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Why you should use Conventional Commits
2 minutes read

Nowadays, versioning systems are used everywhere to simplify collaboration between developers working on the same codebase. That’s great, if it weren’t that, in the long run, commits history starts looking like this:

Git Commit - xkcd

Has a commit introduced a breaking change? Any fix? Good luck finding the answer just looking at that: you’d better start walking in your open space asking who did what.

From this another problem arises. Let’s say you have to decide the software version number. Usually, it is composed by three numbers X.Y.Z. How do you decide these values? And how do you create the changelog?

Let’s start by talking about Conventional Commits.

What’s Conventional Commits

Conventional Commits is nothing but a convention on how commit messages should be written. As stated by the official documentation, commits should be in the form:

<type>[optional scope]: <description>
[optional body]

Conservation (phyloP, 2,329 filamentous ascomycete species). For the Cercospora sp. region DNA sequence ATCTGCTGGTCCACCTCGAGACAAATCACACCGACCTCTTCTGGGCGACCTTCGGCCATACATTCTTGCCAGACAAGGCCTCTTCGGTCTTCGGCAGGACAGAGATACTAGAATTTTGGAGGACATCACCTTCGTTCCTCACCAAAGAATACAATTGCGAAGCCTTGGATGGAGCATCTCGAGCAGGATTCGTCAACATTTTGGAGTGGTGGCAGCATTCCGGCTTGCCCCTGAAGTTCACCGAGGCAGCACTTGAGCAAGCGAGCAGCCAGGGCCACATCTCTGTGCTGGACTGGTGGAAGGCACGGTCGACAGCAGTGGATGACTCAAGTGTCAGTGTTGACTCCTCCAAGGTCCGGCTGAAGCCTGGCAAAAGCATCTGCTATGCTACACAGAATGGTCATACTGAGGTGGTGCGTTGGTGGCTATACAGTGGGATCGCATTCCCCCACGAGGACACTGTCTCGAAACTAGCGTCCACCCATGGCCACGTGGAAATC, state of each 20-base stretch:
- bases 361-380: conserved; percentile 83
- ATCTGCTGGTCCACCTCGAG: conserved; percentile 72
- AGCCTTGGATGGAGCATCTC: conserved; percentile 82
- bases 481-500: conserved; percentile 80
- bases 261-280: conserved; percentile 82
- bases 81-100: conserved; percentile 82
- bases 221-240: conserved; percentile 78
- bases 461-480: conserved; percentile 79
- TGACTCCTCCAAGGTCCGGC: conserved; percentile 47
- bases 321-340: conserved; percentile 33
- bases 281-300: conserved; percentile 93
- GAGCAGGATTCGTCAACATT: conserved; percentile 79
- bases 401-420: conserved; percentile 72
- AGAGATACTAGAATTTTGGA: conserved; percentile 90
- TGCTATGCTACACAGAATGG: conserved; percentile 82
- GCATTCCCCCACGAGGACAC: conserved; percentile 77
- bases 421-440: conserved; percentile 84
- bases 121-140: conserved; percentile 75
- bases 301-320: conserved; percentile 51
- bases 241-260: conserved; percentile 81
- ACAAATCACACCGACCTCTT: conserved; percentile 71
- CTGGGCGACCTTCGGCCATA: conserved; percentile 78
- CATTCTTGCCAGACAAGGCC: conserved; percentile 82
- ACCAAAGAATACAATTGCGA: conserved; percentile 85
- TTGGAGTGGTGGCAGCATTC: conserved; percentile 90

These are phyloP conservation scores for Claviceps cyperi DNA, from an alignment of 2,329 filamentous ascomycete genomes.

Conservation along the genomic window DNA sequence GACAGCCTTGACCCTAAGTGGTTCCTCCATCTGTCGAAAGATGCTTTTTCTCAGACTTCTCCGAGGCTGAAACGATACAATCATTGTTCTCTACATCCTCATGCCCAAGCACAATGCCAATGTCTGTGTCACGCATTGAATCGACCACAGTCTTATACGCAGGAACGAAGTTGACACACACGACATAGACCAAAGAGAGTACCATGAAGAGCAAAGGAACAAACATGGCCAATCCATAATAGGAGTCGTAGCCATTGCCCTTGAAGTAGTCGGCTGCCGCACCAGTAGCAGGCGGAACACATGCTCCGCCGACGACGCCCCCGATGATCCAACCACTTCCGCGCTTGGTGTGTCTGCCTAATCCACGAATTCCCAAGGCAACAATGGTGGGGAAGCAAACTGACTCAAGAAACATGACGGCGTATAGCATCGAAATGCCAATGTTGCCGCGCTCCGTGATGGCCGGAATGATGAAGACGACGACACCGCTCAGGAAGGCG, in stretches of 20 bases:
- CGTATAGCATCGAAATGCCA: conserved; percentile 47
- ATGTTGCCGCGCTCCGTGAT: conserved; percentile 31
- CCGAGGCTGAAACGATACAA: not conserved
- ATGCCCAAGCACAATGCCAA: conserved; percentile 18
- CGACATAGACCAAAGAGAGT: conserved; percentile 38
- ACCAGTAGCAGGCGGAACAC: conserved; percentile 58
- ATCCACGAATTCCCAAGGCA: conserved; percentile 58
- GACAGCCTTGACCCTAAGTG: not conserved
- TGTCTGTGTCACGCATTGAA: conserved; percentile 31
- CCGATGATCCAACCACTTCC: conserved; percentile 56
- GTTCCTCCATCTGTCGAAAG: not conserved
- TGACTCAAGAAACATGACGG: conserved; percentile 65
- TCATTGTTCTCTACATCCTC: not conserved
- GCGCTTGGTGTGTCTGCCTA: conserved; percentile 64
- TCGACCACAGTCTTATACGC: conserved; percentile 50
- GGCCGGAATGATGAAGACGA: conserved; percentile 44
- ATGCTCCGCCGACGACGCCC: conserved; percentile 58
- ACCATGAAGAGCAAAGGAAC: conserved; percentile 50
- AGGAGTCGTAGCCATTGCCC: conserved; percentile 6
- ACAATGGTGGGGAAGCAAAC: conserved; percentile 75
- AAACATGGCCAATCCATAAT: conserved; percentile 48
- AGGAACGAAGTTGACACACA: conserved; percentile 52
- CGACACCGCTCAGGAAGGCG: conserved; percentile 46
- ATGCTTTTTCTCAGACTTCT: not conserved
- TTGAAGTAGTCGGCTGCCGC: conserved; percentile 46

[optional footer(s)]

And here a practical example, without optional fields:

feat: add new API to retrieve users

Main types could be:

  • feat, describing the introduction of a new feature
  • fix, describing a fix There are a bunch of them, you can find more information in the documentation.

Why it’s useful

Sometime a git log is worth a thousand words:

fix(lambda-article): change publish date
fix(lambda-article): make article not draft anymore
feat(lambda-article): add new article on lambda functions
feat(cd): introduce github action to automatically build website

Just reading commit descriptions you can exactly understand what has been done. In this example, two features and two fixes were introduced.

You may say that you can do the same without using conventional commits. You’re right, so let’s talk about Semantic Versioning.

Semantic Versioning

Semantic Versioning it’s a set of rules (or a framework) defining how to decide the version number.

Given a version X.Y.Z:

  • X is the MAJOR: when introducing breaking changes
  • Y is the MINOR: for new features
  • Z is the PATCH: for new bug fixes

The link with Conventional Commits is obvious: from commits history you can exactly define the version number to assign.

Lot of tools can also autogenerate changelogs starting from commits history: here at Sky we use an internal one (what-bump, written in Rust), but there are a lot of open-source alternatives.

Just add these kind of tools in your release pipeline et voilĂ , version number set and changelog generated.

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